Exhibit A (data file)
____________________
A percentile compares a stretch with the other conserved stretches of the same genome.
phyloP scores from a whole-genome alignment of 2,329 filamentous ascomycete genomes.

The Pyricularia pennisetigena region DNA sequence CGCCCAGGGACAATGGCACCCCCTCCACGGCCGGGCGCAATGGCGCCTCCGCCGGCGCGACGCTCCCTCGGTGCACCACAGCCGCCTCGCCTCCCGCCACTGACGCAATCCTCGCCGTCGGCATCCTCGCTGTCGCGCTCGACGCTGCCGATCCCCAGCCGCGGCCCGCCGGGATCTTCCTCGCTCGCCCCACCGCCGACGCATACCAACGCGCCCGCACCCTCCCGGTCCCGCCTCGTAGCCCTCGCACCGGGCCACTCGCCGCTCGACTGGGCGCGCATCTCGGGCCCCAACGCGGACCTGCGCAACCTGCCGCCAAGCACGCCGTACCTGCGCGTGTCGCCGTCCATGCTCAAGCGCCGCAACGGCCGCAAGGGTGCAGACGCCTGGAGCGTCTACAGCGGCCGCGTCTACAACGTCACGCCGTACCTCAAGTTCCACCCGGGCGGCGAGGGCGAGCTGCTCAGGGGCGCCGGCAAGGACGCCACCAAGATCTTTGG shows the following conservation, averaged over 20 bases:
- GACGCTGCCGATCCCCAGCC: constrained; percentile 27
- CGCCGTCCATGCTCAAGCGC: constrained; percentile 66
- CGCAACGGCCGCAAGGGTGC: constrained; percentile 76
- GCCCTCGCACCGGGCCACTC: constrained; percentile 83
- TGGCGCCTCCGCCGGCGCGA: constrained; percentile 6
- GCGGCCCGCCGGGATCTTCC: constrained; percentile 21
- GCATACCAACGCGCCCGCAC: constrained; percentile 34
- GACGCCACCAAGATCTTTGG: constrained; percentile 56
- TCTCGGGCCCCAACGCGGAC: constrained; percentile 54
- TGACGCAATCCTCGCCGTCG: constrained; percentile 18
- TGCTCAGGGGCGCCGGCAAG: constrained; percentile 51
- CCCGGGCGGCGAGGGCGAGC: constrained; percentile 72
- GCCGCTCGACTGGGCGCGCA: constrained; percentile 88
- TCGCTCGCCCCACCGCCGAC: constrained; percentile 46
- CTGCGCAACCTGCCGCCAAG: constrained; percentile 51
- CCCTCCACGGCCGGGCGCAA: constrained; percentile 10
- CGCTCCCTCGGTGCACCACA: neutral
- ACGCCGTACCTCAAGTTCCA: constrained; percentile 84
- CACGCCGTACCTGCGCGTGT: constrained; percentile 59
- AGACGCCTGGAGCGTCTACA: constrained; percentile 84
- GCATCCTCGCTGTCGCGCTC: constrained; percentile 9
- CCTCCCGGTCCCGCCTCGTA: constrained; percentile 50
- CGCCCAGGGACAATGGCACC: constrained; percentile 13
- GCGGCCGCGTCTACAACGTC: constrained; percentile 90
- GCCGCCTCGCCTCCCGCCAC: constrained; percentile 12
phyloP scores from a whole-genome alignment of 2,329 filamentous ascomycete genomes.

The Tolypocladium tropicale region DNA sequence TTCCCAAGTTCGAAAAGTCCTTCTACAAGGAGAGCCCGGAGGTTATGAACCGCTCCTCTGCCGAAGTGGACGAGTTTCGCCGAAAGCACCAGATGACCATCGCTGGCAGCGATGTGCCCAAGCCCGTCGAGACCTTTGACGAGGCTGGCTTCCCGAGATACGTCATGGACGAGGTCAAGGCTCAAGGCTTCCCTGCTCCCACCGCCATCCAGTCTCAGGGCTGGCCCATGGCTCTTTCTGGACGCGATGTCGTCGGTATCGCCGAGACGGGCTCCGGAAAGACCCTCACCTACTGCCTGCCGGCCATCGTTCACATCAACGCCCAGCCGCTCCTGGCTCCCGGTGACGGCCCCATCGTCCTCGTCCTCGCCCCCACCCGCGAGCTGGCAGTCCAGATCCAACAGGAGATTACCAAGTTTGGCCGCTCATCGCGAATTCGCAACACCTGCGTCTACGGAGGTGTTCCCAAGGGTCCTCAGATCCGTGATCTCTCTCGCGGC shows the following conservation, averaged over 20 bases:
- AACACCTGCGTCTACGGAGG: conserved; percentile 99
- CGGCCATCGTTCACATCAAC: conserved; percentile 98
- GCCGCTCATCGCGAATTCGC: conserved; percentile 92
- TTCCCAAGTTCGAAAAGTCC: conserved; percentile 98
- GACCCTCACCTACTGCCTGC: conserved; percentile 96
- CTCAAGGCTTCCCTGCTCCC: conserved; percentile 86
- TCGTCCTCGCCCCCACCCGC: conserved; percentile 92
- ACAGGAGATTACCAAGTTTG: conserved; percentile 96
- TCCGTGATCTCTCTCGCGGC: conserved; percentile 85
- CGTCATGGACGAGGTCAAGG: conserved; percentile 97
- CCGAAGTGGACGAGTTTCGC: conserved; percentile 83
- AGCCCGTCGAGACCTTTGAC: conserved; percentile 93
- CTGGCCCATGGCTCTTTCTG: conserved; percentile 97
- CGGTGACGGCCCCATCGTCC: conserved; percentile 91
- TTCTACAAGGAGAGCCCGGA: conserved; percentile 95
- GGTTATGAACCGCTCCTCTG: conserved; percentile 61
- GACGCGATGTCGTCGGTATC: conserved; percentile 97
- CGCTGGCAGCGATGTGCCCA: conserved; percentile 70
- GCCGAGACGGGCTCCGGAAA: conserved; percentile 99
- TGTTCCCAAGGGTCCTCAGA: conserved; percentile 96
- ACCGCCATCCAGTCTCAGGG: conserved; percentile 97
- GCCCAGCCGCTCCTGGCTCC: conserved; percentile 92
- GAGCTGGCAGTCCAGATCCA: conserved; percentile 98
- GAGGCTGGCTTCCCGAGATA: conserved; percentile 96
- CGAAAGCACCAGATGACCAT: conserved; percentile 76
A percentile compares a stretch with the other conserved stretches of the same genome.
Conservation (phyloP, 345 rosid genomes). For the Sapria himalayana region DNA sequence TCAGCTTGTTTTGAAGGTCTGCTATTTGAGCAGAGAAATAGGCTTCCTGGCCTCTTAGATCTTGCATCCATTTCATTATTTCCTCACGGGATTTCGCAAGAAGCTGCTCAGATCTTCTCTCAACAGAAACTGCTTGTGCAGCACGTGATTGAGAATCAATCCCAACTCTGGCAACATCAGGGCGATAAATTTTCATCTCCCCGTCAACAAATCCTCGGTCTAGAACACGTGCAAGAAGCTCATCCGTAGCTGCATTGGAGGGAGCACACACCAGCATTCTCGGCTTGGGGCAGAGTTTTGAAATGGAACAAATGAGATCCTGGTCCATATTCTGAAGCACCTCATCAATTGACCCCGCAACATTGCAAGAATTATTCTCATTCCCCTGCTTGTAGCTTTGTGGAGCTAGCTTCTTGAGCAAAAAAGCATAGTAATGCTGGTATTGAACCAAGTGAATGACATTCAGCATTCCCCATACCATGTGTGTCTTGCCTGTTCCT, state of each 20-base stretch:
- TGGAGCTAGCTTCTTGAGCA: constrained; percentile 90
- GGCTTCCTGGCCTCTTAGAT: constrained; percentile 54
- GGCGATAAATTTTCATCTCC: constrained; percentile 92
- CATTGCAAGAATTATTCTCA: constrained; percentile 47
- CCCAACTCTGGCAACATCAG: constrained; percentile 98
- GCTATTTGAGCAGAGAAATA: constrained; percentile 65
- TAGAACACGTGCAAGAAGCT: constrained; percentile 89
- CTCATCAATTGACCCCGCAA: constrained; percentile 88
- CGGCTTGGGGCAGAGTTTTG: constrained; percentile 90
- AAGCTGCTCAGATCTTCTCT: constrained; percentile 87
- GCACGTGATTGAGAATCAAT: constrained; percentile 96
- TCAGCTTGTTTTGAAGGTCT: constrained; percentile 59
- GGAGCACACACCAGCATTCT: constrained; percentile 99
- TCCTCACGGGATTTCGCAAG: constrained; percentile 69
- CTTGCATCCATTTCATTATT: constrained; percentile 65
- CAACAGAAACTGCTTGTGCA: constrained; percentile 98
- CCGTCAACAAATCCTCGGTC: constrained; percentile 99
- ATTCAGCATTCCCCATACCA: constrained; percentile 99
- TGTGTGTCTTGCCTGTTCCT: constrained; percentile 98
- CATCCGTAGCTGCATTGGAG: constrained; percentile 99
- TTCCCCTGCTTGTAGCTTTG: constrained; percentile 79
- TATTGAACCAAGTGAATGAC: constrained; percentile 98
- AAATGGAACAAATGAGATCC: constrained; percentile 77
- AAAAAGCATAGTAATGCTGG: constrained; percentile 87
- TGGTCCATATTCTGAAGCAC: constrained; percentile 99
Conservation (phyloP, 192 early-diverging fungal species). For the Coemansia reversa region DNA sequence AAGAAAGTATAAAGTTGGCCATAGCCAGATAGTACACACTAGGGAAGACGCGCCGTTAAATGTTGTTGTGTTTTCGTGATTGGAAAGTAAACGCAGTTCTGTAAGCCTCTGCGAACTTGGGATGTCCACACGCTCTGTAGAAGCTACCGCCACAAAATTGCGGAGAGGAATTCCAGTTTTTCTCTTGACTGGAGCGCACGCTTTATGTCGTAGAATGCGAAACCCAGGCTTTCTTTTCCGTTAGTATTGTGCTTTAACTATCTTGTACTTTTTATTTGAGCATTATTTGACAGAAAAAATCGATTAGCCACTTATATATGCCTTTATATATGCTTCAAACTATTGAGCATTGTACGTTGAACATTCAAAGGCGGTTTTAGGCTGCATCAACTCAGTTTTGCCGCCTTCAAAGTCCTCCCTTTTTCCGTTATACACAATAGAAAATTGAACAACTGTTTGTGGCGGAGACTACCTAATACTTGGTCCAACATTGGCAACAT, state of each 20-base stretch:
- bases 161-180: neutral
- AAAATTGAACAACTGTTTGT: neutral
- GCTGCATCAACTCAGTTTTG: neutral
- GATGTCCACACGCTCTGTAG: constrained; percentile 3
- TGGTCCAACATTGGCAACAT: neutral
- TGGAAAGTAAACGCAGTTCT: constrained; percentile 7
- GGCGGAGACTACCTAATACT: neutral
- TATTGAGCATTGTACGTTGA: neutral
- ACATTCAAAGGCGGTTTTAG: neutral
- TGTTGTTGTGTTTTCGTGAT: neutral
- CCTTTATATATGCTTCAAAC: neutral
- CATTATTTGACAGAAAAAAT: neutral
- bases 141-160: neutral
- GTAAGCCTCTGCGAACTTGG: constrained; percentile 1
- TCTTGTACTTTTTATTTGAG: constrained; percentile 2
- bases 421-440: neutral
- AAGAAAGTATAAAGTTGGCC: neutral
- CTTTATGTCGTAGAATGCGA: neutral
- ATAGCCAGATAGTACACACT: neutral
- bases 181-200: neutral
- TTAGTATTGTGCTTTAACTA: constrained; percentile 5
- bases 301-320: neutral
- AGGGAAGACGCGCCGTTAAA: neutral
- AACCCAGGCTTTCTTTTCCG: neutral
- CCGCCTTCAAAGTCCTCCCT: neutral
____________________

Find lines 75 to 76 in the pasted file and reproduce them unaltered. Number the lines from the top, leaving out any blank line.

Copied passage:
- ATTCAGCATTCCCCATACCA: constrained; percentile 99
- TGTGTGTCTTGCCTGTTCCT: constrained; percentile 98